Wednesday, July 14, 2010

LeBron James and Your Business

It was amazing to see all of the buzz that the recent free agency of LeBron James has created in the sporting world, but it is also interesting to evaluate the corollaries between the Lebronathon and the marketing small businesses try to engage in.  Here are two takeaways your business can learn from the LeBron James decision:

1) Let Your Excellence Demand Attention-

LeBron James was able to do something that most small business owners wish they could do, command the attention of the world.   It is amazing that one player was able to get the number 1 sports media outlet to change their scheduling and allow him to make his announcement on their station.  Now it is highly unlikely for you to be able to get your product on CNN, Fox Business or other major media outlet today, but there is a lesson to be learned from LeBron.  Be excellent and your excellence will put you in a position to get the attention that you need.  LeBron had measurables (key statistical figures) in his field that put him as arguably the best available player in this year’s free agent class.  Because of that he was able to demand and get attention.  Make sure that as you develop your product or service, you have a way to demand attention because you have the “stats” to back up your excellence.  Something that will allow people to see why they need you.

2) Improve Your Management and Retain Key Employees-

LeBron James leaving Cleveland was a great blow to the fans of Cleveland and to the Cavaliers organization.  Almost instantly, LeBron James was converted from a hero to public enemy number one.  But much of the blame for LeBron’s departure has to be placed squarely on the feet of management.   Dan Gilbert and his management team simply did not put a team around LeBron James that put him in a position to win a championship and it did not appear that they had the capacity to do so.  Furthermore, following LeBron’s very public departure, Mr. Gilbert wrote a letter that appeared more apt for a bitter 13-year-old ex-girlfriend or boyfriend than a high profile company owner.  That letter could significantly impact how future star player perceive his management style, role as an owner and how he treats players.  What are you doing in your business to ensure that you indispensible employees stay with the organization?  What are their opportunities to meet their goals?  What ARE their goals?  Also, if someone does leave, what signal are you allowing to be sent to current and future employees?  Make sure that your properly and respectfully manage your organization.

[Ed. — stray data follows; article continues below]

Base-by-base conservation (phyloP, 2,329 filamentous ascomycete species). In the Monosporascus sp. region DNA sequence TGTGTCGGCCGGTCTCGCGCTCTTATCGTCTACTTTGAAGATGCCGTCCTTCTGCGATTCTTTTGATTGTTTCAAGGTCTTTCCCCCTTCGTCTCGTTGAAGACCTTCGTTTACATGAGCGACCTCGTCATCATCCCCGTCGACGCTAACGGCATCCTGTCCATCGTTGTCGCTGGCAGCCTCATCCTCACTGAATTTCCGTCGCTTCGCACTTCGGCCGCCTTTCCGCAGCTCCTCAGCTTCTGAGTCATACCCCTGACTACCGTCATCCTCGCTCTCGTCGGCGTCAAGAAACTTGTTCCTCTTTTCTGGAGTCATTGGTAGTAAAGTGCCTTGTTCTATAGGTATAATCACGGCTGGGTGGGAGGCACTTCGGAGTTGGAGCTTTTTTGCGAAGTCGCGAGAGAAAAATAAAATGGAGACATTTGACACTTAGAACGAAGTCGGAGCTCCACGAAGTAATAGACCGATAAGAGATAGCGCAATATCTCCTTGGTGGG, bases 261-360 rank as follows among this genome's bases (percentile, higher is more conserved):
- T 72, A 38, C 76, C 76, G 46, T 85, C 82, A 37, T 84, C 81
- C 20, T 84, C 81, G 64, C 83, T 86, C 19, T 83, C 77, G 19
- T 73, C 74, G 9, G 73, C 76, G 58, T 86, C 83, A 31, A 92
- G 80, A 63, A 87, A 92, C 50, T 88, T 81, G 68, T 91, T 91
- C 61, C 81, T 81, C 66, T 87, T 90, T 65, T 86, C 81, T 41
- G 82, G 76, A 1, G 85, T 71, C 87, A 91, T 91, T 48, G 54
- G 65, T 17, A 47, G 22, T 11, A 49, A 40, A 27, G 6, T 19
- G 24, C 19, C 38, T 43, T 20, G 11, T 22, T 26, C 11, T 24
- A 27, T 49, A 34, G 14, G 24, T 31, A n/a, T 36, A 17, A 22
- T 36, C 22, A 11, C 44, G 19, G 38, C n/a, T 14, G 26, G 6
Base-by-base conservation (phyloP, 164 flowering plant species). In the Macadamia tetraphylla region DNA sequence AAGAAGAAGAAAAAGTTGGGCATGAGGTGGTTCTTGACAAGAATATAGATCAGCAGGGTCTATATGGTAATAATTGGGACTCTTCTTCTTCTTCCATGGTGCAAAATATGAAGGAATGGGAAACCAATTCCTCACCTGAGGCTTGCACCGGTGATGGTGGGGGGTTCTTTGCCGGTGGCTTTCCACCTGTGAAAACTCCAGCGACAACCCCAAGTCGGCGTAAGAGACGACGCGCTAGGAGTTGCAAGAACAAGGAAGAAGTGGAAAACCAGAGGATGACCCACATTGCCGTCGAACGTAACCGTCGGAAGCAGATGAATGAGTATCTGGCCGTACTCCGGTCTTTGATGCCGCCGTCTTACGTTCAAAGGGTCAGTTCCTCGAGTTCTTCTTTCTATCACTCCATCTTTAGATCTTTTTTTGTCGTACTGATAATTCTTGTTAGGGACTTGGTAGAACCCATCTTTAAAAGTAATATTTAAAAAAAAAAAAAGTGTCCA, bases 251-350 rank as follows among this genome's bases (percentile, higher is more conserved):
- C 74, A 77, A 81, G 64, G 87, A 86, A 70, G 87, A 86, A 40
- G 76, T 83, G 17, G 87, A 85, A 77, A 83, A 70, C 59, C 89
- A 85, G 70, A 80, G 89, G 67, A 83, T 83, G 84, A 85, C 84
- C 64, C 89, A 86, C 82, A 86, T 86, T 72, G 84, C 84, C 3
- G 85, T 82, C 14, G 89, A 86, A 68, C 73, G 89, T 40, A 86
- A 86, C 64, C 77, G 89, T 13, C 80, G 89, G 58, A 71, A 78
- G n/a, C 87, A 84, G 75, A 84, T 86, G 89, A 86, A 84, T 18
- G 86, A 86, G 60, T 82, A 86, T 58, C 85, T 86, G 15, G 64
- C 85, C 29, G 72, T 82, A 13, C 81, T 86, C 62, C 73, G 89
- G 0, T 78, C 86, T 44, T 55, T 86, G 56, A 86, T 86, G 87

The business of sports can provide many examples of general business principles… What examples do your see?

Wednesday, May 19, 2010

Running an Effective Facebook Promotion?

It is always interesting to watch and see which social media promotions seem to work and which seem to not generate as much interest as the promoter would like.  What are some of the keys that a company or individual should keep in mind when starting  a promotion and how can they increase the odds of effectiveness?  Let me use a promotion that I currently am taking part in to demonstrate some key principles:

1) Keep it simple

I decided that I would enter in a promotion that the Sofitel Miami Hotel is sponsoring in an attempt to win a weekend getaway.  I am getting married soon and thought that it would be a fun promotion to try to win.  The rules of the promotion were fairly simple.  They requested that all the interested parties email a picture of Miami to them.  That picture would then be displayed on their website and the picture that is “liked” the most would be the winner of the weekend getaway.  The.benefit to going this route is that it allows Sofitel Miami Hotel to have the contestants recruit followers to the site and then increase it social media base organically.

2) Be engaging

The second critical element to an effective social media campaign is that it needs to be something that is engaging.  People have to become and remain interested in what you have offered to them.  In the Sofitel Miami Hotel campaign, it has been interesting to following how engaged its participants have been.  There really has not been a high level of promotion of the contest by the participants so far.  They did have a two week window for “liking” the photographs, so a lot can still happen, but you need to make sure that if you want the promotion to work, that the “promoters” that you have are fully engaged in the process.